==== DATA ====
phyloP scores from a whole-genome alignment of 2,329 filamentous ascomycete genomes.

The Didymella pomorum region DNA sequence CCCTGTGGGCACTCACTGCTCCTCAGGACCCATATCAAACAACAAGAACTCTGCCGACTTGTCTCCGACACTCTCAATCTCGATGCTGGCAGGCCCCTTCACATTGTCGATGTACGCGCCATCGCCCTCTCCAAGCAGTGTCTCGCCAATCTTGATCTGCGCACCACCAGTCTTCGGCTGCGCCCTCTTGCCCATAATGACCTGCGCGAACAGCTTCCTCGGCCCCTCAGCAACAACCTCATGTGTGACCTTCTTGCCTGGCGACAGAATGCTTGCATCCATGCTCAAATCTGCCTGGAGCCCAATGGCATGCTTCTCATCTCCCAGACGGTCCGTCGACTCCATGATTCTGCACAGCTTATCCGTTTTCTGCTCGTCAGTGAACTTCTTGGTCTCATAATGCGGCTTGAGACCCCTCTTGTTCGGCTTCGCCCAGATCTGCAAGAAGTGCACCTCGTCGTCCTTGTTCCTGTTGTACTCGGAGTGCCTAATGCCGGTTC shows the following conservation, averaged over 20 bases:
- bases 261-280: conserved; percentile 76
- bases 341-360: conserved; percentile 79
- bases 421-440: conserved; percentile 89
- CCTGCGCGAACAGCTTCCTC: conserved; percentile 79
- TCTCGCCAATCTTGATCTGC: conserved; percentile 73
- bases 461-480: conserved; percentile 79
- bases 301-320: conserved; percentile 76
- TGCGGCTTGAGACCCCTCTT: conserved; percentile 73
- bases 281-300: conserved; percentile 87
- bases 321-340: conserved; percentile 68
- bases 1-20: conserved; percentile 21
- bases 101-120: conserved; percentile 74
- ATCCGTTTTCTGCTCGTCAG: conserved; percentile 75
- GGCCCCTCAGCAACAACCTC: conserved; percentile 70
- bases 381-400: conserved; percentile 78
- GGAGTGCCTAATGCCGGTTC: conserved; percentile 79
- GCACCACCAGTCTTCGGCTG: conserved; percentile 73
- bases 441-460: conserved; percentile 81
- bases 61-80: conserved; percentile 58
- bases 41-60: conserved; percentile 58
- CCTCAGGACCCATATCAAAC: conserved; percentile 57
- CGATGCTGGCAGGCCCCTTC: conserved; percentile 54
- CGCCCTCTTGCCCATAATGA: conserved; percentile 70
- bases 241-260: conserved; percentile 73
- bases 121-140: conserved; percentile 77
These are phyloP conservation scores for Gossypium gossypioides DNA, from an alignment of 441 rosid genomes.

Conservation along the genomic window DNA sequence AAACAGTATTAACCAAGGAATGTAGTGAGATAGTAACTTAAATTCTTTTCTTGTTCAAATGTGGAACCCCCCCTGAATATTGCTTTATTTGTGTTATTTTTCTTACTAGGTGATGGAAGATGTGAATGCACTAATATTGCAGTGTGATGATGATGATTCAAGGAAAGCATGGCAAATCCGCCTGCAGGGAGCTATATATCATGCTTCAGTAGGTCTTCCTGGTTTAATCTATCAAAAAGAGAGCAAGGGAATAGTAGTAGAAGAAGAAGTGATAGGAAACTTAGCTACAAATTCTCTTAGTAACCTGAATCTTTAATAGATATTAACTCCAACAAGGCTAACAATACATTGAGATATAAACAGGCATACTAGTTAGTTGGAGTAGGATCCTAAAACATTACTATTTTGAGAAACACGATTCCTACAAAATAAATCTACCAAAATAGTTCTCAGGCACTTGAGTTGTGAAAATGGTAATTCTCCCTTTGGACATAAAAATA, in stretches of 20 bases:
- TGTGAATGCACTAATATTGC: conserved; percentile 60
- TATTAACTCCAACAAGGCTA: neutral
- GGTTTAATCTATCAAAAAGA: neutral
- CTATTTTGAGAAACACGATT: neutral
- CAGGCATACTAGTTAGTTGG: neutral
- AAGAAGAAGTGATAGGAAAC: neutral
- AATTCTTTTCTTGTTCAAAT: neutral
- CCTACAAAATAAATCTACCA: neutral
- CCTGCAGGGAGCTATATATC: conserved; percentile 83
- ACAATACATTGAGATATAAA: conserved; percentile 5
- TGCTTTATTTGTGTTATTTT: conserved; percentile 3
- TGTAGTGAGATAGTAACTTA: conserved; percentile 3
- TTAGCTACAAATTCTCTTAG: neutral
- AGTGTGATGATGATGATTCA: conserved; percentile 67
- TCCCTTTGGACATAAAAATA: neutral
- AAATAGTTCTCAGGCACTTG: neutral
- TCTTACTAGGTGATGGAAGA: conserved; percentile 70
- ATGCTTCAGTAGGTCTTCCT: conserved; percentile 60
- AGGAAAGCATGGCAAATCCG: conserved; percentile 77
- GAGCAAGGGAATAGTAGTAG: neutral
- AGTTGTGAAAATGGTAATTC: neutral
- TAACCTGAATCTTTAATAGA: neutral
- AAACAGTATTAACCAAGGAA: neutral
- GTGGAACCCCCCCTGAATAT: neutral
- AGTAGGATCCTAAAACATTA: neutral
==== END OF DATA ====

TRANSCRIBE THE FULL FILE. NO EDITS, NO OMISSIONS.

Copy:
phyloP scores from a whole-genome alignment of 2,329 filamentous ascomycete genomes.

The Didymella pomorum region DNA sequence CCCTGTGGGCACTCACTGCTCCTCAGGACCCATATCAAACAACAAGAACTCTGCCGACTTGTCTCCGACACTCTCAATCTCGATGCTGGCAGGCCCCTTCACATTGTCGATGTACGCGCCATCGCCCTCTCCAAGCAGTGTCTCGCCAATCTTGATCTGCGCACCACCAGTCTTCGGCTGCGCCCTCTTGCCCATAATGACCTGCGCGAACAGCTTCCTCGGCCCCTCAGCAACAACCTCATGTGTGACCTTCTTGCCTGGCGACAGAATGCTTGCATCCATGCTCAAATCTGCCTGGAGCCCAATGGCATGCTTCTCATCTCCCAGACGGTCCGTCGACTCCATGATTCTGCACAGCTTATCCGTTTTCTGCTCGTCAGTGAACTTCTTGGTCTCATAATGCGGCTTGAGACCCCTCTTGTTCGGCTTCGCCCAGATCTGCAAGAAGTGCACCTCGTCGTCCTTGTTCCTGTTGTACTCGGAGTGCCTAATGCCGGTTC shows the following conservation, averaged over 20 bases:
- bases 261-280: conserved; percentile 76
- bases 341-360: conserved; percentile 79
- bases 421-440: conserved; percentile 89
- CCTGCGCGAACAGCTTCCTC: conserved; percentile 79
- TCTCGCCAATCTTGATCTGC: conserved; percentile 73
- bases 461-480: conserved; percentile 79
- bases 301-320: conserved; percentile 76
- TGCGGCTTGAGACCCCTCTT: conserved; percentile 73
- bases 281-300: conserved; percentile 87
- bases 321-340: conserved; percentile 68
- bases 1-20: conserved; percentile 21
- bases 101-120: conserved; percentile 74
- ATCCGTTTTCTGCTCGTCAG: conserved; percentile 75
- GGCCCCTCAGCAACAACCTC: conserved; percentile 70
- bases 381-400: conserved; percentile 78
- GGAGTGCCTAATGCCGGTTC: conserved; percentile 79
- GCACCACCAGTCTTCGGCTG: conserved; percentile 73
- bases 441-460: conserved; percentile 81
- bases 61-80: conserved; percentile 58
- bases 41-60: conserved; percentile 58
- CCTCAGGACCCATATCAAAC: conserved; percentile 57
- CGATGCTGGCAGGCCCCTTC: conserved; percentile 54
- CGCCCTCTTGCCCATAATGA: conserved; percentile 70
- bases 241-260: conserved; percentile 73
- bases 121-140: conserved; percentile 77
These are phyloP conservation scores for Gossypium gossypioides DNA, from an alignment of 441 rosid genomes.

Conservation along the genomic window DNA sequence AAACAGTATTAACCAAGGAATGTAGTGAGATAGTAACTTAAATTCTTTTCTTGTTCAAATGTGGAACCCCCCCTGAATATTGCTTTATTTGTGTTATTTTTCTTACTAGGTGATGGAAGATGTGAATGCACTAATATTGCAGTGTGATGATGATGATTCAAGGAAAGCATGGCAAATCCGCCTGCAGGGAGCTATATATCATGCTTCAGTAGGTCTTCCTGGTTTAATCTATCAAAAAGAGAGCAAGGGAATAGTAGTAGAAGAAGAAGTGATAGGAAACTTAGCTACAAATTCTCTTAGTAACCTGAATCTTTAATAGATATTAACTCCAACAAGGCTAACAATACATTGAGATATAAACAGGCATACTAGTTAGTTGGAGTAGGATCCTAAAACATTACTATTTTGAGAAACACGATTCCTACAAAATAAATCTACCAAAATAGTTCTCAGGCACTTGAGTTGTGAAAATGGTAATTCTCCCTTTGGACATAAAAATA, in stretches of 20 bases:
- TGTGAATGCACTAATATTGC: conserved; percentile 60
- TATTAACTCCAACAAGGCTA: neutral
- GGTTTAATCTATCAAAAAGA: neutral
- CTATTTTGAGAAACACGATT: neutral
- CAGGCATACTAGTTAGTTGG: neutral
- AAGAAGAAGTGATAGGAAAC: neutral
- AATTCTTTTCTTGTTCAAAT: neutral
- CCTACAAAATAAATCTACCA: neutral
- CCTGCAGGGAGCTATATATC: conserved; percentile 83
- ACAATACATTGAGATATAAA: conserved; percentile 5
- TGCTTTATTTGTGTTATTTT: conserved; percentile 3
- TGTAGTGAGATAGTAACTTA: conserved; percentile 3
- TTAGCTACAAATTCTCTTAG: neutral
- AGTGTGATGATGATGATTCA: conserved; percentile 67
- TCCCTTTGGACATAAAAATA: neutral
- AAATAGTTCTCAGGCACTTG: neutral
- TCTTACTAGGTGATGGAAGA: conserved; percentile 70
- ATGCTTCAGTAGGTCTTCCT: conserved; percentile 60
- AGGAAAGCATGGCAAATCCG: conserved; percentile 77
- GAGCAAGGGAATAGTAGTAG: neutral
- AGTTGTGAAAATGGTAATTC: neutral
- TAACCTGAATCTTTAATAGA: neutral
- AAACAGTATTAACCAAGGAA: neutral
- GTGGAACCCCCCCTGAATAT: neutral
- AGTAGGATCCTAAAACATTA: neutral